We use data, whether through observational studies, interviews and/or surveys to prove or disprove assumptions. As a result, these studies uncover the true areas requiring improvement or further investigation, allowing us to get to the root cause of our problems.

That data allows us to flex our empathy super powers and be empowered to make the right decisions.

…. Nor are solutions your starting point

Just as some people mistake assumptions for actual problems, others bias their problem statements with the solution they assume is correct. Solution biased problems will often lead you down the garden path and away from the actual problem.

We’ve spoken previously about the importance of asking the right questions and how removing that solution driven bias presents the real story.

Check out out February blog for more.

One solution doesn’t always fit all

We touched on it earlier with the Toothpaste Guy and at Cogniom we also see this when working with clients on value propositions.

Whether its problems or value propositions the formula is much the same. How a problem or a value proposition affects a leadership team is more likely to come through reporting and whether goals and metrics are being met.

However, for a team member, problems and value propositions are likely to heavily impact on how they are able to perform their day to day tasks and ultimately their job satisfaction.

Being empathetic towards the hurdles faced by different people empowers you to have a better understanding and speak directly to what affects them. Taking the entire team along for the journey can be the difference between success and missing out on important opportunities.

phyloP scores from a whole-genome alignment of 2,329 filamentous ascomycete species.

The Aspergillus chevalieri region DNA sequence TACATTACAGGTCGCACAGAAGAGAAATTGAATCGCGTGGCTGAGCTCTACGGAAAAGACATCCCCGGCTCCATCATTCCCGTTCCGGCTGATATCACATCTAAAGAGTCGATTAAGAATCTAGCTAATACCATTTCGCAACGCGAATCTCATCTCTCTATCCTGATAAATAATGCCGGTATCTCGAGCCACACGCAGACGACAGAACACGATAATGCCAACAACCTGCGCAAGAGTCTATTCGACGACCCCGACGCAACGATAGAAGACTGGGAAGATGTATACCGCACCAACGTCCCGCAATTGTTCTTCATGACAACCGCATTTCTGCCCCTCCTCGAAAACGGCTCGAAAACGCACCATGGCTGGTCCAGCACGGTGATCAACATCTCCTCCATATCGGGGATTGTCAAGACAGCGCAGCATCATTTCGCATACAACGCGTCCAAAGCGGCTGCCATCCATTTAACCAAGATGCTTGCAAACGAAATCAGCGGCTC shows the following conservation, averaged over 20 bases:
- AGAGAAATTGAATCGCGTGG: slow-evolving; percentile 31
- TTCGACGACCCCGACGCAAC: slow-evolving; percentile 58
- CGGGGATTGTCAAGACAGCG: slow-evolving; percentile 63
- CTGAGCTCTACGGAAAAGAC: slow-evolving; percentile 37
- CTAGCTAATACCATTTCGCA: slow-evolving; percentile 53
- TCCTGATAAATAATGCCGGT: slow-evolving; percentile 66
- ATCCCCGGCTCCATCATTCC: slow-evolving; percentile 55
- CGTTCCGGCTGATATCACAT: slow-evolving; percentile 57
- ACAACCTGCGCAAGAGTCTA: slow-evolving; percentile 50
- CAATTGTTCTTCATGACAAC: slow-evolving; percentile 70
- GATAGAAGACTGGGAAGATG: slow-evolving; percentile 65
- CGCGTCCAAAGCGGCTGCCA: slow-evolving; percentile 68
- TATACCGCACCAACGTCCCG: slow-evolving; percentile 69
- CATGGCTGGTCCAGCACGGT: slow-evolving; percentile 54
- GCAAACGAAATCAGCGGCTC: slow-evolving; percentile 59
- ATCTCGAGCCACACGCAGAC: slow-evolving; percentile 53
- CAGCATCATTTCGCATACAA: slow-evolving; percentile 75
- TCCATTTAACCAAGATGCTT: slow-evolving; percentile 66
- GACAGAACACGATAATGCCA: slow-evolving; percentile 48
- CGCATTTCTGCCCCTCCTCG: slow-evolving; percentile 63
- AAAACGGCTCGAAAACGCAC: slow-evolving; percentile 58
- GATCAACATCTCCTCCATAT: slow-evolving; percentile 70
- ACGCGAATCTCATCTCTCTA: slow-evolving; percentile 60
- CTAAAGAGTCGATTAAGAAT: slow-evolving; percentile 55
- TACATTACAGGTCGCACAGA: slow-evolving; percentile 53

Symptoms like to dress up as problems

When we’re busying ourselves making assumptions and sprinting down the path towards a solution, we often mistake the symptoms of a problem to be the actual problem.

This means we’re only solving a small part and as time goes on, we’ll continue to encounter the same problem time and again. 

Take this guy for example. The symptom is a sore head.

Jumping straight to a solution might be to give him an Aspirin for the pain which would bring temporary relief, but will do little to solve the actual problem of an arrow sticking out of the back of his head.

Further investigation, would lead to the root cause of the pain and therefore the right solution of arrow removal would be reached.

Moral of the story: Aside from keeping an eye out for wayward arrows, understanding what the actual problem is allows you to implement the right solution.

Problems like anything else are a process. They require appropriate amounts of time and attention to make sure they are fully understood.

Addressing what turns out to be the wrong problem can cause countless more problems, and let’s face it, ain’t nobody got time for that!

Remember, problem solving is not a sprint, and being a problem empathiser first will lead you to being a better problem solver later down the track.